On Boulevard du Temple, Paris, in 1838, one of the earliest daguerreotypes was taken. The photograph appears to have been taken from Verines, located at Place de la République.
A man is filling two buckets of water on a busy street; because of his long period of immobility he is sufficiently exposed and appears on the daguerreotype, unlike the other passers-by who did not show up. This is the first photographic image of a human being, after taken with a daguerreotype. The shot is called “portrait of Mr. Huet”, dated 1837 and attributed to Daguerre.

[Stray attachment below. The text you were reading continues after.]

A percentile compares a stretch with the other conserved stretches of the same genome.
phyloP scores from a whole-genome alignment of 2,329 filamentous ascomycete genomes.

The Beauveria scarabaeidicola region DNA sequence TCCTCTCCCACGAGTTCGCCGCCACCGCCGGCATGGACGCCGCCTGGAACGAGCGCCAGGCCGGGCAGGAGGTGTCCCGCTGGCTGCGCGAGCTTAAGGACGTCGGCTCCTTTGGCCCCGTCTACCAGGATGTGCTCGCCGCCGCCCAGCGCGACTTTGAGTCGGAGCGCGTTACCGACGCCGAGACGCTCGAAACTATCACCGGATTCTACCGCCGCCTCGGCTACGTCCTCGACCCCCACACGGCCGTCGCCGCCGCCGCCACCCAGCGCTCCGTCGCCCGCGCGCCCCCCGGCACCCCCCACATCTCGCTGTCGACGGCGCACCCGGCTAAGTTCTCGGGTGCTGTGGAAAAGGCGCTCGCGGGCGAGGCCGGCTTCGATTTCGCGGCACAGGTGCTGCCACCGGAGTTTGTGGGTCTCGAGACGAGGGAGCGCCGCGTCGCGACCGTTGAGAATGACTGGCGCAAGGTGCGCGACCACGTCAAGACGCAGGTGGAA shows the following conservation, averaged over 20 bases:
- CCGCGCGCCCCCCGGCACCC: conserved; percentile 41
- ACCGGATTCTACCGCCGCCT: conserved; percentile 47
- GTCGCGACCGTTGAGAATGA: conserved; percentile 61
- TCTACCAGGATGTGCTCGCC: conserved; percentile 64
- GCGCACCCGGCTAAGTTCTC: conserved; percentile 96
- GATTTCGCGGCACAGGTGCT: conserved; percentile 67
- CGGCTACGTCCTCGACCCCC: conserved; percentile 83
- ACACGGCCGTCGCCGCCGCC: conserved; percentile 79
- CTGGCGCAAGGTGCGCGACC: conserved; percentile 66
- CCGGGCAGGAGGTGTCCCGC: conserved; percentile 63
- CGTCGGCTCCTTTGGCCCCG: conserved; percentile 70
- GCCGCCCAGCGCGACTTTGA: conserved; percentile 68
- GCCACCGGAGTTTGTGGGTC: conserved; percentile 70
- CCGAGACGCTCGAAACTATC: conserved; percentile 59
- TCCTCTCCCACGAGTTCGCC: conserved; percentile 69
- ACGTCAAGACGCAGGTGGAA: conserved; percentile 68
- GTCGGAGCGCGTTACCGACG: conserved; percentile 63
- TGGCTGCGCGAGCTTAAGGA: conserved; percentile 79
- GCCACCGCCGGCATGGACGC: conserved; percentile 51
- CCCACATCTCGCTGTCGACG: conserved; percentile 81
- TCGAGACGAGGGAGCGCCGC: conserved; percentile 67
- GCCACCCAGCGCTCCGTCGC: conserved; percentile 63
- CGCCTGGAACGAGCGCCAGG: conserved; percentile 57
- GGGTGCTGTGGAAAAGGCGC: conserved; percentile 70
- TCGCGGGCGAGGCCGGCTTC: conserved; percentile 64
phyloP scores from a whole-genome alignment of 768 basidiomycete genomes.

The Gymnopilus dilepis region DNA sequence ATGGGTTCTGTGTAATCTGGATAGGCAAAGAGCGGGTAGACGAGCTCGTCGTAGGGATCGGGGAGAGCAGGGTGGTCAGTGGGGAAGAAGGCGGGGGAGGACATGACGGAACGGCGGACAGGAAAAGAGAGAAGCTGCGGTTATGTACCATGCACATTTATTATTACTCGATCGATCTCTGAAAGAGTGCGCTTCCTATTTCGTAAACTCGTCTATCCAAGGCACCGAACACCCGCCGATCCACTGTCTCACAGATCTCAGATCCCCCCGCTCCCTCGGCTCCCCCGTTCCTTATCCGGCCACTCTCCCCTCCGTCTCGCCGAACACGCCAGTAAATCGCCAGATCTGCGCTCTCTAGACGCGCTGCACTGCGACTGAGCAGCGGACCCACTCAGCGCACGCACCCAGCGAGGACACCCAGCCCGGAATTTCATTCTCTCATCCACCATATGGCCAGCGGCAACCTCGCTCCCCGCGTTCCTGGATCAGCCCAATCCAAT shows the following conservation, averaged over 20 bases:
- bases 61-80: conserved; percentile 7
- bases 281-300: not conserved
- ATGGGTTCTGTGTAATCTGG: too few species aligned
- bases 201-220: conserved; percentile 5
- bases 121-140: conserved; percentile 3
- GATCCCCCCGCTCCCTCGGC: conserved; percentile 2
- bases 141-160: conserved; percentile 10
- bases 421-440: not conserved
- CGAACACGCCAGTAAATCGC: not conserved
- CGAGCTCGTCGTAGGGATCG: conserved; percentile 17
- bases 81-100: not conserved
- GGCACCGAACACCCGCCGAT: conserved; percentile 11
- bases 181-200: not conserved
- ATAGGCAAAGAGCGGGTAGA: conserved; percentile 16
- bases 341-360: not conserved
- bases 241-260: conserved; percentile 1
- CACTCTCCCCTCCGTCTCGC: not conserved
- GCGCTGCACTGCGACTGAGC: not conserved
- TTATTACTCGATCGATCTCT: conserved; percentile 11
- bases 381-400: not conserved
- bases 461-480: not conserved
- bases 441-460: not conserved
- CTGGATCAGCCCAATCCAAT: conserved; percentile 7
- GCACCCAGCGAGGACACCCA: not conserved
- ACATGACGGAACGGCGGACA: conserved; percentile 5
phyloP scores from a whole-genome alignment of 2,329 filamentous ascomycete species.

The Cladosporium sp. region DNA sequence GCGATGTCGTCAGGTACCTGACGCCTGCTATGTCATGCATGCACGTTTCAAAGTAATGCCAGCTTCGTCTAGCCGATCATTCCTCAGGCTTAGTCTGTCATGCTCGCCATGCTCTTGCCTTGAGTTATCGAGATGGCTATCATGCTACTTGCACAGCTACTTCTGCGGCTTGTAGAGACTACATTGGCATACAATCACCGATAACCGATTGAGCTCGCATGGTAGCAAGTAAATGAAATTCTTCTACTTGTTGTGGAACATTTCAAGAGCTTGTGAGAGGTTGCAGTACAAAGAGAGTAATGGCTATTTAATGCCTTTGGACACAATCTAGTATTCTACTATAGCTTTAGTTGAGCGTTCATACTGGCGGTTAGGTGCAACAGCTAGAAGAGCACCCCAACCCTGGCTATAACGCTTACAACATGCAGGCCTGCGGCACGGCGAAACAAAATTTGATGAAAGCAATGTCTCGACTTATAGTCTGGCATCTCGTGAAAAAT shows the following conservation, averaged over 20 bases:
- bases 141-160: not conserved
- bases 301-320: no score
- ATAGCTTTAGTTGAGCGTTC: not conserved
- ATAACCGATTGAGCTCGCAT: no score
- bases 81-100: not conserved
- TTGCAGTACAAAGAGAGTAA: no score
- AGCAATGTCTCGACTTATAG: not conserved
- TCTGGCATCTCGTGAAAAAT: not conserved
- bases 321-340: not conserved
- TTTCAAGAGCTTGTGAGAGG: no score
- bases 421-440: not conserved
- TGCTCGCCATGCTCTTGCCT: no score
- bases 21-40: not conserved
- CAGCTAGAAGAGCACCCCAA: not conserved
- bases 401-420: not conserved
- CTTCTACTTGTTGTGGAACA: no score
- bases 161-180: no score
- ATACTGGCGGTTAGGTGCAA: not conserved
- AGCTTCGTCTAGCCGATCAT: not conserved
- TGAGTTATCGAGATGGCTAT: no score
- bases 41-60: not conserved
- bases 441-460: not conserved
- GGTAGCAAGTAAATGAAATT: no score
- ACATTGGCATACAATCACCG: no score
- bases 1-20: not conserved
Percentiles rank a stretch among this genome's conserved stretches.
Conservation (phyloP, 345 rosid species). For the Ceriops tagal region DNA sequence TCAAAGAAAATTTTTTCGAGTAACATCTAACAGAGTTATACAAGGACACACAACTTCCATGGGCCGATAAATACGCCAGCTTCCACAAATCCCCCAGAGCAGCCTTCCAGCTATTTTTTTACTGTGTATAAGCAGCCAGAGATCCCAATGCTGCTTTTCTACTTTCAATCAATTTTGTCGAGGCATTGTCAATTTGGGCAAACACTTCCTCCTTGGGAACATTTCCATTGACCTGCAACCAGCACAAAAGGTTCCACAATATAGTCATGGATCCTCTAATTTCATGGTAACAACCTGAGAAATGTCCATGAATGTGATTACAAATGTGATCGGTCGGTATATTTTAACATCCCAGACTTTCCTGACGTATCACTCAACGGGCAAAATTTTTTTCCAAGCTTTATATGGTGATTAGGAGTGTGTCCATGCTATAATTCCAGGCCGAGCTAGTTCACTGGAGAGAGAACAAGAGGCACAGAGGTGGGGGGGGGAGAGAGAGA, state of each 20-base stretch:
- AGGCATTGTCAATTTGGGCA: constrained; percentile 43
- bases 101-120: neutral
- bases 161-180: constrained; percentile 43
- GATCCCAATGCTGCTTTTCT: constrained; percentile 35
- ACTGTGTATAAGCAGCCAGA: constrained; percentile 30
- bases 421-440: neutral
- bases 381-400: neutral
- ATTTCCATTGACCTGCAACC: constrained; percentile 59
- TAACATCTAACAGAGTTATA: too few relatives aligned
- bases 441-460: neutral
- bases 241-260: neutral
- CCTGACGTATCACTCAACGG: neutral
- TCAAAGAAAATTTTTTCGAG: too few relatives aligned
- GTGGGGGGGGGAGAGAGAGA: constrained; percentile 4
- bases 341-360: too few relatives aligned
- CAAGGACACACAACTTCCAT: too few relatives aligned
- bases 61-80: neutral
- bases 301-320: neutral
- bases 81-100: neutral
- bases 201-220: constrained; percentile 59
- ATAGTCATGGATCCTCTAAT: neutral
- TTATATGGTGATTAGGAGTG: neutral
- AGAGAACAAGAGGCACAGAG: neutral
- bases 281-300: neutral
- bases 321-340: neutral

At the beginning of the daguerreotype, the size of equipment needed to achieve good shots didn’t permit excursions to the countryside. The first photographers worked indoors, taking pictures from their windows. This brought about the birth of the first workshops in Paris, including the “Lerebours” with a vue of “le quai du Louvre”. The extreme detail of the process fascinates Paris with Daguerre’s announcement in 1839, and soon insiders saw the benefit that this precision represented for shooting in and around the city.